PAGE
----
Monday, February 14, 2011

More Use of the Target and Clicker During Trailer Training

After Lostine and I returned from our ride on Sunday, I decided to try out using my target and clicker for trailer training Gabbrielle.  She's never been too much trouble getting into the trailer, but sometimes she doesn't feel confident enough to back out.  So, in her case, I wouldn't let her get more than her two front feet in the trailer the first dozen or so times that I had her hit the target.

For those of you who missed my previous post about it, my target is a tennis ball on the end of a dowel rod.  I stand inside the horse trailer, hold it out for the horse to see, and the horse steps into the trailer to poke the tennis ball with her nose.  As soon as she touches it, I click a clicker and hand-feed her a treat.

Once Gabbrielle got her treat, I walked toward her to get her to back out slowly, which she did, and once she was out of the trailer, I clicked again and gave her a treat.  Once she was consistently backing out in a coordinated manner, I encouraged her to put all four feet in the trailer by moving the target further away from her.  Gabbrielle said, "No problem," and hopped right in.

She didn't panic or crowd me.  She just stood there like a lady until I asked her to back out again.  She had the whole process down pat, so I swapped her out with Bombay.  Last time he got his two front feet in the trailer and backed out successfully, however this time when I asked him to put all four feet in the trailer, panic set in.

He spewed diarrhea all over the place.  The poor horse was so nervous.  I could see that he kept looking behind him out of fear that someone would shove him in or crack a whip at him or shake a bottle of rocks to scare him in.  I admit I've used all three of those techniques in the past, especially when I was late for an equitation lesson, and they worked temporarily, but now I have a fearful, neurotic horse because of it.

My nosy neighbor was hovering about keeping an eye on my training session, and Bombay refused to pay attention to me and the target each time she made a noise.  If someone were trying to trailer train a horse, and their horse was obviously distracted by my presence, I would leave the scene.  But I receive no such courtesies from my neighbors.

Once the woman got bored by the lack of action and went away, Bombay did get three feet in the trailer, so I ended our session there.  If you spend too much time on the same lesson or give too many treat rewards, the horse gets satiated and loses interest.  Plus, you may run out of treats and you don't want that to happen on a Sunday when all the feed stores are closed.

8 comments:

Promise said...

Well, hey, three feet is better than two...and much better than panicking! Sounds like you're making steady progress.

Rebecca said...

I am soooo going to try out clicker training this weekend. I have been trying to teach Buddy to "touch" things by saying touch, it worked with an open umbrella even, but the clicker method seems like a better way of instantly reinforcing the behavior. This could be interesting!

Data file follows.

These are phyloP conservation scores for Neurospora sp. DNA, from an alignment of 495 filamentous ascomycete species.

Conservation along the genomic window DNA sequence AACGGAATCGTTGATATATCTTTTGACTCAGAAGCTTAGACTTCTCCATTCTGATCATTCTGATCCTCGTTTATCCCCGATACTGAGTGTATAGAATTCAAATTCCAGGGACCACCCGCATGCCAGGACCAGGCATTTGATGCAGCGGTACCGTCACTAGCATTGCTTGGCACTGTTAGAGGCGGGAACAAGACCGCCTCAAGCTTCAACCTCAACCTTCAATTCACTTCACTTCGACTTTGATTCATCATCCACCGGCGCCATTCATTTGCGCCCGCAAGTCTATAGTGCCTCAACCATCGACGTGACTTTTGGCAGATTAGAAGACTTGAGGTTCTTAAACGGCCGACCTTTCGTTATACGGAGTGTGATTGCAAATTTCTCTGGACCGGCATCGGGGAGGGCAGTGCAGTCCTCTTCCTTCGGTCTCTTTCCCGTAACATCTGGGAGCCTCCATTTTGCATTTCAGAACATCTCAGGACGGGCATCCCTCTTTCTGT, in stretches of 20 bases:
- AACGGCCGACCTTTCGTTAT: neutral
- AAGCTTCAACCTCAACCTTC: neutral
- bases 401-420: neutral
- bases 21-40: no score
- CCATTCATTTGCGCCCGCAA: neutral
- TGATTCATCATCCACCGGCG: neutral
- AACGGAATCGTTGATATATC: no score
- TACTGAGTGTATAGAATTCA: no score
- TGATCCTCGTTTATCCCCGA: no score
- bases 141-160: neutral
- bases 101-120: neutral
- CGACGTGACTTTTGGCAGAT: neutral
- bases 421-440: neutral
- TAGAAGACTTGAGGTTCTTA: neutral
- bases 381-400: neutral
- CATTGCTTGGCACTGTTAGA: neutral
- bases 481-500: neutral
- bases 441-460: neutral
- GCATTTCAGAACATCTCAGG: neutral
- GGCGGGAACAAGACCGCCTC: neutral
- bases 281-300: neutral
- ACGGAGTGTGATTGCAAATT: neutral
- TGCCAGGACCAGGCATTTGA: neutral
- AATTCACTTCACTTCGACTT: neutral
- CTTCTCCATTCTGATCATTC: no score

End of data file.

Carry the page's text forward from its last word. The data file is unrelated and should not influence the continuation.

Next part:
Reddunappy said...

I am to lazy to do clicker training. They use it a lot with the Guide Dogs too, or variations of it.

Linda said...

Sounds like it's all positive, so you'll have all four feet soon.

eastwitching said...

OMgosh - this is so interesting - I really didnt realise how much training a horse could take for this - and I can't even train my JRT - that said she is a little angel and so good. Your blog is great and insightful to read. I love horses but dont have any nor ride - I just paint them:)

Alison

achieve1dream said...

Poor Bombay. I'm sure with clicker training he'll get over his fear, it's just going to take time. He'll realize eventually that there are no more whips forcing him to go in. He can take his time and learn to relax. Congrats on getting three legs in. :) If he's still that scared maybe try having him put his front legs in and just click/treat for signs of relaxation, like lowering his head, relaxing his ears, etc. Do that for a little bit, then back him out and end the session. Once he's standing with his front feet on, completely relaxed, then ask for a back hoof again. It might take a while, but the idea is for him to be comfortable. I'm bad about trying to go too fast with trailer training and in fact I scared Chrome last time I worked on it.

It sounds like Gabrielle is figuring it out too. Good job!

Judi said...

It won't take long, and they will be hopping in the trailer. Clicker works like magic with things like that.

Temple Grandin says that it turns on the seek emotion--and turns off the fear emotion--because a horse can't have both at the same time.

Seek is what makes us keep checking our blogroll to see if there is any new posts! Keep up the good work. I believe in clicker, and it is great to hear that it is starting to work for you, too.

Laughing Orca Ranch said...

Gabbrielle is showing herself to be a very smart and sensible horse when you want her to. This may be the summer you finally get her ridden and out on the trails. What fun!

Sounds like you ended on a good note with Bombay, too.

~Lisa